- you will taste more of the sour notes of the acidic ingredient, buttermilk in this case
- the batter may set too quickly, not rise as high, and set too quickly. Acidic batters bake more quickly than pH neutral batters.
If you have any questions about these muffins or any baking/cooking questions at all, don’t hesitate to get in touch.
You can leave a comment on the post, or feel free to email me. I promise I’ll respond!
A Note about Measurements
This is the kitchen scale that I recommend for home cooks and bakers. Using a scale will help you be more accurate and consistent in your measurements.
It is lightweight, easy to store, accurate, and very easy to use.
Don't let its small price and small size fool you. The Escali Primo is an accurate and easy-to-use food scale that I have used for years. It's easy to store, easy to use, has a tare function, and easily switches between grams and ounces/pounds for accurate measurements.
I really hope you love these milk chocolate chip muffins, you guys!
If you make some, please share a photo with me, either in the PCO Facebook Group or on instagram by tagging @onlinepastrychef and using hashtag #pcorecipe.
Thanks, and enjoy!
Milk Chocolate Chip Buttermilk Muffins
These buttermilk muffins are tender and not too sweet, allowing for plenty of milk chocolate chips, dried tart cherries, and toasted chopped pecans.
The batter is lightly seasoned with nutmeg and almond extract and the muffins get a drizzle of almost glaze. The perfect treat for brunch or your coffee break!
For the Muffins
- 1 cup dried sour cherries (or sweet, if you prefer)
- 3/4 cup TOTAL milk chocolate chips (or dark, if you prefer) and chopped toasted pecans
- 9 oz (about 2 cups) all purpose flour
- 3.5 oz (1/2 cup) granulated sugar
- 2 teaspoons baking powder
- 1/2 teaspoon baking soda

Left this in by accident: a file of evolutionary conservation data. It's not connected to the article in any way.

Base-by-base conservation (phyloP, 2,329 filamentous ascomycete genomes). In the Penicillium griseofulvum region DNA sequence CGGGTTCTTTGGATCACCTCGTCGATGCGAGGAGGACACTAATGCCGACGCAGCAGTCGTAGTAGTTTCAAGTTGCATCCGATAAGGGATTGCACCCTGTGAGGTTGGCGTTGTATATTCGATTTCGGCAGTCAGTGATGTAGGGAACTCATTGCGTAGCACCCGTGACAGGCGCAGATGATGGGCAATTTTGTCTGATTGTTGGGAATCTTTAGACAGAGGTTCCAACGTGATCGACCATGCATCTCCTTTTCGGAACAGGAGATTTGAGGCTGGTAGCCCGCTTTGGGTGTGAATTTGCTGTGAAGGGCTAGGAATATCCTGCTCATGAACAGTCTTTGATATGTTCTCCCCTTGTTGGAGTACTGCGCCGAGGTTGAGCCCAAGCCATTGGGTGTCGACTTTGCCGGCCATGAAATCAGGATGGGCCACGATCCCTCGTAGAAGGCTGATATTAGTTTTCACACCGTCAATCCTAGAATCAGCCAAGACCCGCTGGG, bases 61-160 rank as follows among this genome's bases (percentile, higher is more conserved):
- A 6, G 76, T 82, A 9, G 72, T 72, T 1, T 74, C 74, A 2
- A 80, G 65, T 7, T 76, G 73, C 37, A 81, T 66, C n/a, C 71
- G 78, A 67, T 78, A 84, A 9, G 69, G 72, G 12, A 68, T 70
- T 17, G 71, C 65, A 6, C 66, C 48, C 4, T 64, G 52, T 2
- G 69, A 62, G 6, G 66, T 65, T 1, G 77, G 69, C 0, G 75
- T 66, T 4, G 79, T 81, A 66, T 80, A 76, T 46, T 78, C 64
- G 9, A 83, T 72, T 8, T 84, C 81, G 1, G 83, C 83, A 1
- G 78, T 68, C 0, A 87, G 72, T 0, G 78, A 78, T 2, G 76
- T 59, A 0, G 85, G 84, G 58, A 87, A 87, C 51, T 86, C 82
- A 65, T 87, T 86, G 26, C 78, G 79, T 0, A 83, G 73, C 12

- 1/2 teaspoon fine sea salt
- 1/4 teaspoon freshly grated nutmeg
- 1 cup full fat buttermilk
- 1/2 cup whole milk
- 2 eggs, beaten
- 2.6 oz (1/3 cup) vegetable oil
- 1/4 teaspoon almond extract
For the glaze
- 1 cup powdered sugar
- small pinch of salt
- enough milk to make a fairly thin glaze Start with 1 Tablespoon and add a tiny bit more at a time to get the consistency you want
- 1/8 teaspoon almond extract
For the Muffins
- Grease a 12-cavity muffin tin.
- Place a rack in the middle of the oven and preheat to 425F.
- Measure out your cherries, chocolate chips, and pecans. I use a 3/4 cup measure for the chips and pecans. Fill it half full with the chips and then top off with the pecans. This does not have to be an exact measurement.
- Add all the dry ingredients to a large bowl. Whisk very well to combine thoroughly, and set aside.
- In a large liquid measure or another bowl, whisk together the buttermilk, milk, oil, egg, and extract.
- Pour the wet ingredients into the dry ingredients. Fold together until about half-combined. There should still be a lot of loose flour.
- Add the dried cherries, chocolate chips, and pecans and gently fold until the batter is just together and all the mix-ins are, well, mixed in!
- Scoop evenly into your prepared muffin tin, filling them almost all the way to within about 1/4" of the tops.
- Bake for 15 minutes.
- Rotate the pan and bake until golden brown and firm on the tops, another 3-5 minutes, depending on your oven. The internal temperature should be between 195F and 200F. Remove to a rack to cool for 2-3 minutes, then remove them from the tins to cool completely, about 1 to 1 1/2 hours.
- Drizzle glaze evenly over the muffins and let set until dry.
For the Glaze
- Stir all the glaze ingredients together with a whisk or a fork, adding a tiny bit of extra milk at a time until the glaze is at a nice consistency.
Muffins are best on the day you make them, so make them early in the day! To store any leftovers, wrap them well in foil and leave at room temperature for up to a day. Reheat each muffin for a few seconds in the microwave or in your toaster oven.
If you know you won't be eating all 12 muffins within a day, once they are completely cool--glazed or not--you can place them in a single layer in 1-2 zip top freezer bags, pressing out as much air as you can before sealing the bag/s and placing in the freezer. They'll keep just fine for 2-3 months.
Remove muffins as you need them, place on a plate, and defrost in the microwave on medium power for 45 seconds to a minute. Then for a real treat, split and toast them in the toaster oven or under the broiler and serve with butter or cream cheese and/or jam.
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Nutrition InformationYield 12 Serving Size 1
Amount Per Serving Calories 336Total Fat 11.7gSaturated Fat 3.1gTrans Fat 0gCholesterol 29mgSodium 178mgCarbohydrates 53.2gFiber 1.7gSugar 33.2gProtein 4.8g
The stated nutritional information is provided as a courtesy. It is calculated through third party software and is intended as a guideline only.
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Thanks for hanging out with me today. Enjoy the muffins, take care, and have a lovely day.